Congressional Republicans and Democrats briefly set aside their differences this week at Nationals Park, coming together for a bipartisan beer competition that lawmakers agree was a relaxing respite from the rhetoric heading into the midterm elections.
GOP and Democratic lawmakers stood side-by-side Thursday night for the fifth year of “Brew Across America,” sponsored by Anheuser-Busch, doling out samples of beer with names like “Reaching Across the Ale,” which they collaborated on together.
The past two years, the congressional brewing competition has required that each team include a Republican and Democratic lawmaker, working together to create a signature beer.
“I guarantee you there isn’t a congressman or a senator here who’s talking policy,” said Sen. Jon Tester, D-MT, as a crowd milled around in the Champions Club at Nats Park. “They’re talking beer. And there can’t be anything better than that. So it helps build relationships.”
Tester has a family farm in Montana that provided some of the barley for his beer. He collaborated with Sen. Mike Rounds, D-SD, to create their “Seventeen Finger Select” beer.
Tester said they came up with the name because Rounds has 10 fingers and Tester has seven, due to an accident when he was younger involving a meat grinder. Their beer was judged the top brew by a group of judges including several Capitol Hill reporters, taking home the 2022 Brew Democracy Cup.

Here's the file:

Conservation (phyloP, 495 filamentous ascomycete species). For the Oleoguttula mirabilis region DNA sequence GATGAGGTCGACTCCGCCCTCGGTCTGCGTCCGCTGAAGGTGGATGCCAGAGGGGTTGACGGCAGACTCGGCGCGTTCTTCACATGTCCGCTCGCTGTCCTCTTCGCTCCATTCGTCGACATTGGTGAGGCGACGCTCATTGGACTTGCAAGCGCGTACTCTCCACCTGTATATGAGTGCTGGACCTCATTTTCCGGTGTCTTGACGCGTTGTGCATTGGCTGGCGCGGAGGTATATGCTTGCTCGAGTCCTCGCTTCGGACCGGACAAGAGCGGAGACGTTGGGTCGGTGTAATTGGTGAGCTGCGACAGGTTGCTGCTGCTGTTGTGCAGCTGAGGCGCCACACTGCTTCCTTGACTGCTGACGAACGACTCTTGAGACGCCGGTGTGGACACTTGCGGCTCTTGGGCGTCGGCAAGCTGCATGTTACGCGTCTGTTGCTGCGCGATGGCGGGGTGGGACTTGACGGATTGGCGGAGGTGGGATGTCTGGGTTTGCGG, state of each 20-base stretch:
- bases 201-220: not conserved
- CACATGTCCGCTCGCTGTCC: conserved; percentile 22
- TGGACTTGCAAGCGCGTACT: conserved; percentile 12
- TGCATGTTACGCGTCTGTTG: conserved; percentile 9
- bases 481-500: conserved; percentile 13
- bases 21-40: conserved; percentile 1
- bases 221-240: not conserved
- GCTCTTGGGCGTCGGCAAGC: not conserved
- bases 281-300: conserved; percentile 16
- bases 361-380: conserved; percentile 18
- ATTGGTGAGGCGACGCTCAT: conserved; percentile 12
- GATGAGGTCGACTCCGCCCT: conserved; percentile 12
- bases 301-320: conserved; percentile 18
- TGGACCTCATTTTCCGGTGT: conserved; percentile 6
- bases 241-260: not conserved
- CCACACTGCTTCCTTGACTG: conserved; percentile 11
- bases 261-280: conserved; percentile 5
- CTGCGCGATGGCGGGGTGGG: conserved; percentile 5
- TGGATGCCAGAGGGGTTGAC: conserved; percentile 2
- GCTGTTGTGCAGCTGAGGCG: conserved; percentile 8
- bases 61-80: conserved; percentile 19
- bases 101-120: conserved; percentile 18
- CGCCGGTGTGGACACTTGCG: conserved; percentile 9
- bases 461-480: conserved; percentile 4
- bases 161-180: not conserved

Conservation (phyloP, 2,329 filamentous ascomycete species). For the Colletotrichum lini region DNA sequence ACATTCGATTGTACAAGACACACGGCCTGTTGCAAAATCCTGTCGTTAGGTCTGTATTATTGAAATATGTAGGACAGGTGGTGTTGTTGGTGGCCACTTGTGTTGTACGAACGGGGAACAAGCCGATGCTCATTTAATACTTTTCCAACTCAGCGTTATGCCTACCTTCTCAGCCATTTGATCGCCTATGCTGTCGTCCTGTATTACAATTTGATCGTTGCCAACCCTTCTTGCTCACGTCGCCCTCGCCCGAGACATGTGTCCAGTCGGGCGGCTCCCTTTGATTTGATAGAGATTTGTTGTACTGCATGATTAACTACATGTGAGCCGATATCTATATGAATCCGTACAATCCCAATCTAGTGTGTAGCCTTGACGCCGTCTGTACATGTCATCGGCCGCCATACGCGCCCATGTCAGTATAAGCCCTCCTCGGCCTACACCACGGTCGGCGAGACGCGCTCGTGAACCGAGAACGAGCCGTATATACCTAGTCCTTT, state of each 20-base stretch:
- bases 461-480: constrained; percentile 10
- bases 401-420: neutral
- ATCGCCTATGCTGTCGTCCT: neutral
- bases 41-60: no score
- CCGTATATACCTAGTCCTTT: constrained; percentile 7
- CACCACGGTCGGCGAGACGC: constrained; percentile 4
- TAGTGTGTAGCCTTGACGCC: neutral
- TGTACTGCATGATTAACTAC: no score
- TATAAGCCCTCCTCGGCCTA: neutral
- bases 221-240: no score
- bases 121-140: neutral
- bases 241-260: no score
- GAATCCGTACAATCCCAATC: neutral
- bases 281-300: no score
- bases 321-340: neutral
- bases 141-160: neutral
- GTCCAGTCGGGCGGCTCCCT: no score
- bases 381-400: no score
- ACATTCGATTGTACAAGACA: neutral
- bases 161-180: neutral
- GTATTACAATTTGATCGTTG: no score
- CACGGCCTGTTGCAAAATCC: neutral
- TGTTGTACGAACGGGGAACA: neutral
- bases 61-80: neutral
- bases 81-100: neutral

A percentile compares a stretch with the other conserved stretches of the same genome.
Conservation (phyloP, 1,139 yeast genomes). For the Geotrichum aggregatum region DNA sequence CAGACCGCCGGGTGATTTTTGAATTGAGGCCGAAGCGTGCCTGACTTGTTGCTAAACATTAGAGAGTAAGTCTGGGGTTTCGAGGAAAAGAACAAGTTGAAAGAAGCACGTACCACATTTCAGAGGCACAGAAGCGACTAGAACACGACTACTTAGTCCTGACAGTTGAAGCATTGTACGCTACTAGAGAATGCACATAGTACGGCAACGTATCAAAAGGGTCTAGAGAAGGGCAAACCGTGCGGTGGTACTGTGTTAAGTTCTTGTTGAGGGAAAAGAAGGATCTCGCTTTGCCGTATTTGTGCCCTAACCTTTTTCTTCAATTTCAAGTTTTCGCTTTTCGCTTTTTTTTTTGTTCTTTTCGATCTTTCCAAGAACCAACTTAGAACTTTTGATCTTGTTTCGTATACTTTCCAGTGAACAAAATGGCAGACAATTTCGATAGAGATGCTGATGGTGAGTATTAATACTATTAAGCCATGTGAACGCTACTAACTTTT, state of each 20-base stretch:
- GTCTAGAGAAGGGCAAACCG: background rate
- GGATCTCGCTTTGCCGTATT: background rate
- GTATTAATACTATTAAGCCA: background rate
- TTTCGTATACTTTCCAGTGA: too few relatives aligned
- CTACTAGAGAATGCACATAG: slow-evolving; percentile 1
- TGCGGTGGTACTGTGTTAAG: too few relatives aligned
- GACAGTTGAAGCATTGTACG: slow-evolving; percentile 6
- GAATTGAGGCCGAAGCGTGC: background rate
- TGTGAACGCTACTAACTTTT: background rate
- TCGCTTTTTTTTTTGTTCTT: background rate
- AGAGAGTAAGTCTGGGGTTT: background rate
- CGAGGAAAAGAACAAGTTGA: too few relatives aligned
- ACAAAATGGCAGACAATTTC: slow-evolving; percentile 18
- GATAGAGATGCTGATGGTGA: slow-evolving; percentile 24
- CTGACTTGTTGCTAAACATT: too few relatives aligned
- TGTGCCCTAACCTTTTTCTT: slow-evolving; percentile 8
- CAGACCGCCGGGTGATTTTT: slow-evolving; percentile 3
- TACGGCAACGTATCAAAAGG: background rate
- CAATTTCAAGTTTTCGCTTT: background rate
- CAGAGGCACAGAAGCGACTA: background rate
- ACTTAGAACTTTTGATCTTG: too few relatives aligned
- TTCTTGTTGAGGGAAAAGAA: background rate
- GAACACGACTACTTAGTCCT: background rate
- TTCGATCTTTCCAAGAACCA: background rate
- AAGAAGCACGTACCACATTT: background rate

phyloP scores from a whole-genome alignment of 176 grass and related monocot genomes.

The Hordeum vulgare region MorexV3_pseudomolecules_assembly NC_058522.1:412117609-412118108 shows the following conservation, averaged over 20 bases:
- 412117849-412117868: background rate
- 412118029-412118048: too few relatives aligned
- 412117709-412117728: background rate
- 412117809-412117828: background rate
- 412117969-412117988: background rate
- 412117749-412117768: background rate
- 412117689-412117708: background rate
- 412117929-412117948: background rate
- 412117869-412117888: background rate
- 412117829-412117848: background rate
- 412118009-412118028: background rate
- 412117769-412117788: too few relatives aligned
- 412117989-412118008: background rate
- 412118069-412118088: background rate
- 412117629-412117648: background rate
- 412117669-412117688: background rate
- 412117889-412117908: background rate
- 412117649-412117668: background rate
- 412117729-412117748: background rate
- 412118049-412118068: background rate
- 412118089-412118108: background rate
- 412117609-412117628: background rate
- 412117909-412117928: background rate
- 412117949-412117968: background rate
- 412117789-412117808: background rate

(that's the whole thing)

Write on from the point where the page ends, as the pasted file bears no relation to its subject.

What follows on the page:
Tester and other lawmakers lamented that members of both parties spend very little casual time with each other, which makes it harder to forge relationships that overcome political differences.
“We don’t get opportunities like this. Everybody goes home on weekends nowadays,” Tester said.
Rep. Tony Gonzales, R-TX, worked with Rep. Chris Pappas, D-NH, on their beer, Sugarhouse Ale: “Well, at least one day, we’re having a beer together after work. We should find more opportunities to do that,” Pappas said.
“It’s a shame more lawmakers don’t get together,” Gonzales said, joking, “Because D.C. makes you drink. I don’t care what side (or) party you’re on. What better way, then to build a beer together.”
Rep. Ben Cline, R-VA, noted that his beer partner, Rep. Jared Golden, D-ME, has worked with him on legislation. Together, they developed the “Reaching Across the Ale” beer.
“Jared and I sponsor bills together, we’re in the Problem Solvers Caucus together, it’s only natural that we’re going to brew a beer together,” Cline said, as they handed out samples.
Many congressional observers have noted that lawmakers of both parties rarely socialize anymore. And that’s made it more difficult to come together on legislation. Tester said getting together over a beer, whether it’s in Washington or a town in Montana, is something that shouldn’t be underestimated.
Asked about the need to meet with members of the other party, he said: “It’s critically important because it helps you build trust. And you get things done when you trust one another.”